At the heart of Micro Focus INSPIRE, our corporate social responsibility (CSR) program, is a dedicated team of 50 CSR Ambassadors – employees who volunteer their time to drive the program locally, and who collectively help engage more than 12,000 Micro Focus employees in 49 countries worldwide.
In this interview series, we put the spotlight on those people – our CSR Ambassadors – who bring the program to life in their locations and empower employees to get involved and make a difference, while championing our commitment as a socially responsible company.
Hadas Dolev leads the Micro Focus INSPIRE program in Israel, which in the last year had hundreds of employee volunteers support a variety of programmes aligned to our social purpose of helping to equip communities with the right skills to be successful in their digital lives.
Why is being a CSR Ambassador important to you?
Hadas: Being a CSR Ambassador is an opportunity to make big impacts through volunteering by giving back and doing good – these are the things I feel very much connected to. It is fantastic to see a child's smile or an adult's expression of gratitude, thanks to the good deeds and generous hearts of our employees. This role gives me a great sense of satisfaction.
Tell us about the Micro Focus INSPIRE program in Israel
Hadas: Employees in Israel like to volunteer. Some employees volunteer regularly and take part in long-term projects, often investing an hour once a week or every second week. There are one-time volunteers, who take part in projects alone, in pairs or in groups.
Most of our volunteering is connected to driving technology education, empowering women and helping underprivileged people improve their situations.
The focus of our INSPIRE programme in Israel is important to our employees. It is around helping children and teenagers advance in their studies, especially in English, mathematics and IT – and to inspire them to consider future studies and careers in technology.
In 2021 we will continue to align to this focus area – the only difference is that our full programme this year is 100% virtual. We have eight virtual projects and our employees will volunteer to support them all from home.
How are you adapting to “virtual volunteering”?
Hadas: The transition to virtual volunteering has been challenging. One of the things we enjoy about volunteering is the face-to-face meetings because we can immediately see and experience the positive responses.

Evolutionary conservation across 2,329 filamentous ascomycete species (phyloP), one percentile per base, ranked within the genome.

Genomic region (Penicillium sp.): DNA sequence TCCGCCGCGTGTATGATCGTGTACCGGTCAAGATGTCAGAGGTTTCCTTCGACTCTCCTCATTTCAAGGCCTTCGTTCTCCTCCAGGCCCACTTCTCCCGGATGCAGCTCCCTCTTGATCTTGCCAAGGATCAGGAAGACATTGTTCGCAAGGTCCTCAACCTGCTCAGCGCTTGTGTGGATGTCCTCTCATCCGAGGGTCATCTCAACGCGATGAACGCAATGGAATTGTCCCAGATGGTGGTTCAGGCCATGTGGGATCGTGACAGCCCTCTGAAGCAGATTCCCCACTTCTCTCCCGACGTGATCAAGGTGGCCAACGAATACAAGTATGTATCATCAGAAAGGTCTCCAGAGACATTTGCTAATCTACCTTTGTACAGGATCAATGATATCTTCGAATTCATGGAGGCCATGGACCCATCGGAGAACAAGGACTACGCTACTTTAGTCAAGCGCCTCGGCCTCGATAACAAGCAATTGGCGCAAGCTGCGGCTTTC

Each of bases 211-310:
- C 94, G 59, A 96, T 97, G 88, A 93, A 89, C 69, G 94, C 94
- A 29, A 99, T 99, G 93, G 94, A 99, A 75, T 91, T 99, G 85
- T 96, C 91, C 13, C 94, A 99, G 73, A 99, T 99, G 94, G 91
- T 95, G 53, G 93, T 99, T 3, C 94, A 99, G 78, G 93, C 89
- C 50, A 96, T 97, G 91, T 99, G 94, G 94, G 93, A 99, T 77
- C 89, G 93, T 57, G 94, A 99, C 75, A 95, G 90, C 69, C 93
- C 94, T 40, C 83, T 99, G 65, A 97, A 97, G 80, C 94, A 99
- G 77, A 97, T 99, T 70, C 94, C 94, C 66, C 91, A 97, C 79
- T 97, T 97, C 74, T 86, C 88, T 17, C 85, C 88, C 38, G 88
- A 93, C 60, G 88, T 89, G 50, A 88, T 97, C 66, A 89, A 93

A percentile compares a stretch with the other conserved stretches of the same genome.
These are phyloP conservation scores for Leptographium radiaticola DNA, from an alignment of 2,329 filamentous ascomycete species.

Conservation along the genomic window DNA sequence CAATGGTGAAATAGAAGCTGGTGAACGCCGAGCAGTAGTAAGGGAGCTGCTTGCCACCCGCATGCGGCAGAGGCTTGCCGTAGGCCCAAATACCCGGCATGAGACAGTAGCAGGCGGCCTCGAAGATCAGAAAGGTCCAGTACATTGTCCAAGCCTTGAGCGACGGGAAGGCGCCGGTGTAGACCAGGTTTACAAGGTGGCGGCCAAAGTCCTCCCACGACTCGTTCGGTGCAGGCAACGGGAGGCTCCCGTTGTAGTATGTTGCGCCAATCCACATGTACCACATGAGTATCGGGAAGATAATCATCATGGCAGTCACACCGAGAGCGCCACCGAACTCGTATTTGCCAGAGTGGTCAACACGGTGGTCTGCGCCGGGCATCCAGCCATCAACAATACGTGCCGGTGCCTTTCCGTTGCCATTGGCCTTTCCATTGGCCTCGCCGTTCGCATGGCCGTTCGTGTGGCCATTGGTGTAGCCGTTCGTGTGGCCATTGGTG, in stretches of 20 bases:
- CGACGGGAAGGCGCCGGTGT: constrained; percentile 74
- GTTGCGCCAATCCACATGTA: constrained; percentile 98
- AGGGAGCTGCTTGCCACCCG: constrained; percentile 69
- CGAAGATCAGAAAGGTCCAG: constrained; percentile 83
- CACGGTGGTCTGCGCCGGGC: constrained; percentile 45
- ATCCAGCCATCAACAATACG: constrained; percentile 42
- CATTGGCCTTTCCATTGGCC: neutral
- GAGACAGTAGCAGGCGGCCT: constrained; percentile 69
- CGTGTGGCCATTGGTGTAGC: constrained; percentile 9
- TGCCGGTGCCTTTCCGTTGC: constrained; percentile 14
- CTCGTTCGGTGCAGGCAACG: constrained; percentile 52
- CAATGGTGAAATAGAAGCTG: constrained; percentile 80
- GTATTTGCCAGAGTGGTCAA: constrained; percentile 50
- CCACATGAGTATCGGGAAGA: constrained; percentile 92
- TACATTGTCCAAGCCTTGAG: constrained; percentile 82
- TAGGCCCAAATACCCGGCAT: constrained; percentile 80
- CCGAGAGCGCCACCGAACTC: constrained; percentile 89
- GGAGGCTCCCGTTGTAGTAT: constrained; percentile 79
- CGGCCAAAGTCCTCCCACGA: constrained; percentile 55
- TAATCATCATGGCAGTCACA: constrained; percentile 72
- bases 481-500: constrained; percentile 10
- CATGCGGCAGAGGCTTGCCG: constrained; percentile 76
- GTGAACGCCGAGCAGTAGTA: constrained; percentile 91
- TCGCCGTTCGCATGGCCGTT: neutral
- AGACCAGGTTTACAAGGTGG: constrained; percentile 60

When we switched to virtual volunteering, I was worried our employees would not want to volunteer because they wouldn’t have the personal interaction and intimacy. But, I was happy to discover that despite all the changes our employees continue to volunteer and understand the importance of volunteering, even in a virtual way.
I understand the difficulty today – our employees are at home, many of them are with their kids and don’t always have the time and energy to volunteer. Therefore, it was important to me to offer a wide variety of volunteering projects so that everyone could find a project they're able to fully connect with.
Research shows that volunteering contributes to our overall wellbeing, and with COVID-19 volunteering became more important as we aimed to support our employees' wellbeing. During isolation, it was important for colleagues to take a break to do good, while also making new social connections online.
Why is volunteering important to you?
Hadas: Because we all have the capacity to help others – to bring happiness and sometimes even change their lives. Micro Focus supports and encourages us to volunteer, giving us four volunteering days a year.
With the knowledge we have, together we can positively influence children, students and adults – while also gaining the great personal satisfaction that comes from giving.